When faced with the prospect of testing vehicles, we always try to put the vehicle in situations that it is likely to encounter in real life with its owners.
If we have a truck, we tow something. If we have a minivan, we shuttle our family in it. If we have a hybrid, we drive as efficiently as possible. If we have a sports car, we take it to the track. When testing these Continental ControlContact Sport All-Season Tires
, we tried to do the same thing: find a route that realistically captures what owners are likely to experience.
The ControlContact Sport is an all-season ultra-high-performance tire
available exclusively at Discount Tire
(which provided the tires
and a set of Drag Wheels
for this test – model DR-67, if you’re curious), and it is meant to straddle the world of sport and touring tires for a wide variety of cars, and for drivers who want a little more bite and performance than a typical touring tire. These are not dedicated summer performance tires, so we thought a typical setting for them would be our favorite country road, a stretch of over 20 miles of continuous turns and corners with very little traffic. But to get there, we had to escape the city and spend a couple hours on major and regional highways, so we got a feel for both its everyday commuting comfort and its handling prowess in one gorgeous day.
Of course, every road trip needs a mission, and ours was lunch in cottage country
, to pick up some pastries for the folks stuck in the office, and a wilderness adventure of ziplines and hiking through the forests, but for me, as a driver, it was the road itself that I most looked forward to.
Setting out on the urban highways, I immediately noticed that these tires provide a very quiet ride. Our test vehicle is a 2007 Audi A4 Avant with 17-inch wheels, so the tire size was a fairly moderate 235/45 R17, by no means low profile, but sporty nonetheless. With a decent amount of sidewall, the tires can absorb that first impact of bumps on the road, helping maintain a car’s composure and passenger compartment isolation. Want more lateral stability at the expense of comfort? Move up a wheel size with a lower profile and wider section for less give in the sidewall and greater handling limits.
Also aiding the the comfort of the ControlContact Sport is the asymmetrical tread, which contributes to a quieter ride by reducing overall road noise. Indeed, the ControlContact Sport was impressively quiet over a wide variety of surfaces, from asphalt and grooved pavement to some gravel and concrete. The hum of tire noise quickly fades to the background, allowing moderate volume levels for the stereo and conversation in the cabin.
The asymmetrical tread was also designed to yield other benefits. Specifically, the different tread profiles target dry traction on the outer edge, and wet traction on the inner tread, with the goal being formidable grip in all conditions. Unfortunately, we were blessed with perfect conditions and nothing but sun and the occasional clouds, so we mostly put the tires’ performance handling chops to the test.
Out on our favorite driver’s road, we threw everything at the tire that it could reasonably be expected to face (any more and your issues would be with law enforcement, not your tire’s grip). To contribute to excellent cornering grip and lateral stability, the ControlContact Sport features wide, linked tread blocks on the outer edge of the tire, which improves lateral stability when cornering.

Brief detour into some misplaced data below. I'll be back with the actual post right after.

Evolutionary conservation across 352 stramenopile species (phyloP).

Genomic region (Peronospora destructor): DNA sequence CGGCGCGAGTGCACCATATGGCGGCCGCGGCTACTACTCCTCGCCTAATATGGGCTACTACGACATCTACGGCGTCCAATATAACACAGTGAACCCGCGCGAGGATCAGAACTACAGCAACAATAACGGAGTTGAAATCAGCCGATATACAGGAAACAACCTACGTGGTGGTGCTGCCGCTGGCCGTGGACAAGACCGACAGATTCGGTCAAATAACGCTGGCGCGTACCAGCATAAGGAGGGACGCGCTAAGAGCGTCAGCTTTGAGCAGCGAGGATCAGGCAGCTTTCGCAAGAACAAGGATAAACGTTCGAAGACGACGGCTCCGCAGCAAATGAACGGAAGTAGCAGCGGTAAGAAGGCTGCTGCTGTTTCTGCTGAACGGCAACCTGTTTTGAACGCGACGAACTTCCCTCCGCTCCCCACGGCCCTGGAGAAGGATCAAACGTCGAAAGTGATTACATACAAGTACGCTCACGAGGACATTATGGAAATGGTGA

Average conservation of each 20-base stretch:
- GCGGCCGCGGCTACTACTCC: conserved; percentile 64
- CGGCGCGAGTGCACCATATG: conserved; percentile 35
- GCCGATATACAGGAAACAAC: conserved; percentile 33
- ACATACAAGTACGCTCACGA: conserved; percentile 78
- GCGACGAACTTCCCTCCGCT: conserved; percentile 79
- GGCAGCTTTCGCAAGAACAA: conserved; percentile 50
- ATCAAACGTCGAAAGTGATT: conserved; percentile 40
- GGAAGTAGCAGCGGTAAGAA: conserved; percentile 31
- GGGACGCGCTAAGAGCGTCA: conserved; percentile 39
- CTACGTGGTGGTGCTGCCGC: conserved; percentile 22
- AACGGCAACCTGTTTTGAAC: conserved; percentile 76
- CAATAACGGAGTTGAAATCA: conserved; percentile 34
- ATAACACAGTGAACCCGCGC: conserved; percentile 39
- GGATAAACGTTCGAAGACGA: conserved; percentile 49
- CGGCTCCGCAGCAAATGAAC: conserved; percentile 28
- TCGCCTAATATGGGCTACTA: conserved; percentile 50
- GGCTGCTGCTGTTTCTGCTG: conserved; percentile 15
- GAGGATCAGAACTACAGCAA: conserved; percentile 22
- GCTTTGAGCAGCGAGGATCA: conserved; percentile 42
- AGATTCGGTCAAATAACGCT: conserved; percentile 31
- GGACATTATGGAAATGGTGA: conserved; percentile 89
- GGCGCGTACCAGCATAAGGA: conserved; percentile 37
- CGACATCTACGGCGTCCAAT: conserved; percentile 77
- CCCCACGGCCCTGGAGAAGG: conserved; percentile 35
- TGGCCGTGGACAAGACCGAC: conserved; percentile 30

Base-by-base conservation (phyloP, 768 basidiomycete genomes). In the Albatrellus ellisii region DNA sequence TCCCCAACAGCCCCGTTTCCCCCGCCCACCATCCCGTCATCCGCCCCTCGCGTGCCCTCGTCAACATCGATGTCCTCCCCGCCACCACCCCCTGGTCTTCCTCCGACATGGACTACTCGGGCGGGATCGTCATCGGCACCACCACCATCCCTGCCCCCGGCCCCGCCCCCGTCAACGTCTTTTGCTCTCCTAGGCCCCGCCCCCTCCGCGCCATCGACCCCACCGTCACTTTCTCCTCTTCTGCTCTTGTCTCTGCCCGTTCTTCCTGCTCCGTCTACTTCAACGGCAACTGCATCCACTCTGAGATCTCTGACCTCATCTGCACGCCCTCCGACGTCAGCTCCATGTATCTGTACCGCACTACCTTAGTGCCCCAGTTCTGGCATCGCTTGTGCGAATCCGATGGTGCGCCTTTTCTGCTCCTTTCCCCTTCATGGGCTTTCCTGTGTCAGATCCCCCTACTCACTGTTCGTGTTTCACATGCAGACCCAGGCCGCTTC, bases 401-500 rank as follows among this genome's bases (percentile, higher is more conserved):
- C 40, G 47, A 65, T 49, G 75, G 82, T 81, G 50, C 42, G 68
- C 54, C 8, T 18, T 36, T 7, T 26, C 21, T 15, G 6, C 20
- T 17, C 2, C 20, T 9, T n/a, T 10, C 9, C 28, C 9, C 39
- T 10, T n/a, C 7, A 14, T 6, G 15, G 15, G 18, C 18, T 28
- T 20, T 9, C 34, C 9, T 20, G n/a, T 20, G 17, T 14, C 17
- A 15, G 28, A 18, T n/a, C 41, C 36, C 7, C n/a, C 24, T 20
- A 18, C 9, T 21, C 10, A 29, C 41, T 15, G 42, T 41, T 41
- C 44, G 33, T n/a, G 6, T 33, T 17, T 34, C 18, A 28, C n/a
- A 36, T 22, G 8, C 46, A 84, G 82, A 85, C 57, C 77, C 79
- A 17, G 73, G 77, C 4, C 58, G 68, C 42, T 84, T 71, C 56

While we mentioned before that our tire size has a moderate profile, another aspect we were pleased with was road feel, indicating a good, strong sidewall and sturdy edge blocks to help keep the car balanced, but also to provide good road feedback through the steering system. Even when carefully pushing the car beyond the limits of traction (which was far past where I expected to find them), the car felt controllable and predictable, so pulling the car back from a skid is done with confidence and a wide grin. Maybe even a brief giggle.
For less aggressive drivers more interested in fuel economy and durability than handling and traction, the ControlContact Tour
is rated for slightly better traction in snow, greater fuel efficiency, and significantly longer tread life, with a 90,000-mile Total Confidence Plan warranty
and Flat Tire Roadside Assistance. The Sport, with its softer, grippier compounds, caps the treadwear warranty at 50K miles, but offers the same benefits of the Total Confidence warranty, and that superior traction in both dry and wet conditions.
The ControlContact Sport is designated an all-season tire, and while we always recommend a dedicated winter tire for the cold season in the snowbelt and Northeast, the tread features biting edges in the circumferential grooves and a sipe (those little tiny slits in the rubber of the tread) design that provides extra biting edges at multiple angles for enhanced traction in wet and winter conditions should you get caught in some inclement weather.
The Continental ControlContact Sport comes in 16-inch to 20-inch sizes and 35- to 55-series profile to fit a broad range of performance and passenger cars. The Control Contact Tour is available in 14-inch to 17-inch wheel sizes, 55-65 series and TR speed rating are suitable for a wide range of popular vehicles.
Right now, you can win a free set of ControlContact Sport or Tour All-season tires by signing up for our AutoGuide.com newsletter.